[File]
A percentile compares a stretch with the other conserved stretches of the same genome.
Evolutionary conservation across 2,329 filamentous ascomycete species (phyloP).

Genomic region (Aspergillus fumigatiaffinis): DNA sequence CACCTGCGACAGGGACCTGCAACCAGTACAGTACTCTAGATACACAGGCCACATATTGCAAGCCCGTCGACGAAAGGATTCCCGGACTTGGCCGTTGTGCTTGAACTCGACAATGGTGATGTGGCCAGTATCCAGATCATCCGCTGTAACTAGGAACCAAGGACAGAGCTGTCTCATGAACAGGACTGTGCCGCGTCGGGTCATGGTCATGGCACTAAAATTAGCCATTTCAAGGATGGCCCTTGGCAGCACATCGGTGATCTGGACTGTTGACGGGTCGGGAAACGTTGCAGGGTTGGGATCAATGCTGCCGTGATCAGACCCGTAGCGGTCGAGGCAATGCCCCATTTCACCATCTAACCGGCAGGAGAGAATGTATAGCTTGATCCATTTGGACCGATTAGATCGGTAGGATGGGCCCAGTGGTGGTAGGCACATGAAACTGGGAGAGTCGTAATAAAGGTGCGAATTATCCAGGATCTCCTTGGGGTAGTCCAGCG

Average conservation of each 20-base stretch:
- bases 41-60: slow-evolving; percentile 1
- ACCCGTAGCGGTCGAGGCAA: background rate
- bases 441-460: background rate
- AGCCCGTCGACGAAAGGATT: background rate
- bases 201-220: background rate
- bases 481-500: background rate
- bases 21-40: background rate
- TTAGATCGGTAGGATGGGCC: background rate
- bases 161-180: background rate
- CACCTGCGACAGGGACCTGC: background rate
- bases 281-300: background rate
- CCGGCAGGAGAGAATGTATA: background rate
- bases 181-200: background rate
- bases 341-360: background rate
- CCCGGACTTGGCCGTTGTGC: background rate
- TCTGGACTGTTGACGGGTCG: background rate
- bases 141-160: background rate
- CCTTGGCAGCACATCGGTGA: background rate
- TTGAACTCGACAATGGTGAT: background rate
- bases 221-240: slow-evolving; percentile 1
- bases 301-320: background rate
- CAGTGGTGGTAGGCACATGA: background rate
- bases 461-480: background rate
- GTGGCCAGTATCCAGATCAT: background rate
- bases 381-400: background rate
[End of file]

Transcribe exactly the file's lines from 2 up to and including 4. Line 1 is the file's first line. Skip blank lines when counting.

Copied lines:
Evolutionary conservation across 2,329 filamentous ascomycete species (phyloP).

Genomic region (Aspergillus fumigatiaffinis): DNA sequence CACCTGCGACAGGGACCTGCAACCAGTACAGTACTCTAGATACACAGGCCACATATTGCAAGCCCGTCGACGAAAGGATTCCCGGACTTGGCCGTTGTGCTTGAACTCGACAATGGTGATGTGGCCAGTATCCAGATCATCCGCTGTAACTAGGAACCAAGGACAGAGCTGTCTCATGAACAGGACTGTGCCGCGTCGGGTCATGGTCATGGCACTAAAATTAGCCATTTCAAGGATGGCCCTTGGCAGCACATCGGTGATCTGGACTGTTGACGGGTCGGGAAACGTTGCAGGGTTGGGATCAATGCTGCCGTGATCAGACCCGTAGCGGTCGAGGCAATGCCCCATTTCACCATCTAACCGGCAGGAGAGAATGTATAGCTTGATCCATTTGGACCGATTAGATCGGTAGGATGGGCCCAGTGGTGGTAGGCACATGAAACTGGGAGAGTCGTAATAAAGGTGCGAATTATCCAGGATCTCCTTGGGGTAGTCCAGCG

Average conservation of each 20-base stretch: